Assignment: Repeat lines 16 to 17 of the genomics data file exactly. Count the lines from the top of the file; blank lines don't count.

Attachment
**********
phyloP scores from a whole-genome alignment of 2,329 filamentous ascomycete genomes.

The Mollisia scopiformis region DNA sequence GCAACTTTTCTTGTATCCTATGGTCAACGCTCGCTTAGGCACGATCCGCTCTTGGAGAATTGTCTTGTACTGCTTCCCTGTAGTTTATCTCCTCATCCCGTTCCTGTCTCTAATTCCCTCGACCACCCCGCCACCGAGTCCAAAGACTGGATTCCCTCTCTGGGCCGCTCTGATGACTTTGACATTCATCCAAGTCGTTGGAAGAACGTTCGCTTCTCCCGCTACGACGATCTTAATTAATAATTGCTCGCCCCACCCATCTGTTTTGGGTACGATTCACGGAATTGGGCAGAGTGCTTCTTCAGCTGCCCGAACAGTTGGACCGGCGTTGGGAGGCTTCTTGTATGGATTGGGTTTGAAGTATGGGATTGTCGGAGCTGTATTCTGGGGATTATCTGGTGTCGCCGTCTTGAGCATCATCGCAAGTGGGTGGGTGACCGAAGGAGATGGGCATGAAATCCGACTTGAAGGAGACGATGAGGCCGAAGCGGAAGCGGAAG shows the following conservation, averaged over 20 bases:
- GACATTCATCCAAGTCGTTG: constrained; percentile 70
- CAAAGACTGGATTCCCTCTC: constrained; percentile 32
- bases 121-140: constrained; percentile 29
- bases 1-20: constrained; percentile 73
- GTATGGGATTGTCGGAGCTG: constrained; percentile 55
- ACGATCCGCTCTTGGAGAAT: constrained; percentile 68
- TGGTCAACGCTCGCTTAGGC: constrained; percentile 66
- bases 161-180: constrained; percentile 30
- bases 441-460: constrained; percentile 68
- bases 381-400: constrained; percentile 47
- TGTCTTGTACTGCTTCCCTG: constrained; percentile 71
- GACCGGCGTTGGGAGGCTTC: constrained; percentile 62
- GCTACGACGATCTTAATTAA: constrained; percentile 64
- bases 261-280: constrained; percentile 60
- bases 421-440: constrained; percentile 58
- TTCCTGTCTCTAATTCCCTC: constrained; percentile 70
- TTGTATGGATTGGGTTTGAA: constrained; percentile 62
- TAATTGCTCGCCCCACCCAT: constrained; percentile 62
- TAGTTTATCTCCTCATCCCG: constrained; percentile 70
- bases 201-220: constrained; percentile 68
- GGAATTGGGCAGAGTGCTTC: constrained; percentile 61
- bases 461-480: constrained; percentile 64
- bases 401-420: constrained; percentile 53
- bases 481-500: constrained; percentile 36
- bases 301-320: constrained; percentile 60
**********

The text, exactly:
- bases 261-280: constrained; percentile 60
- bases 421-440: constrained; percentile 58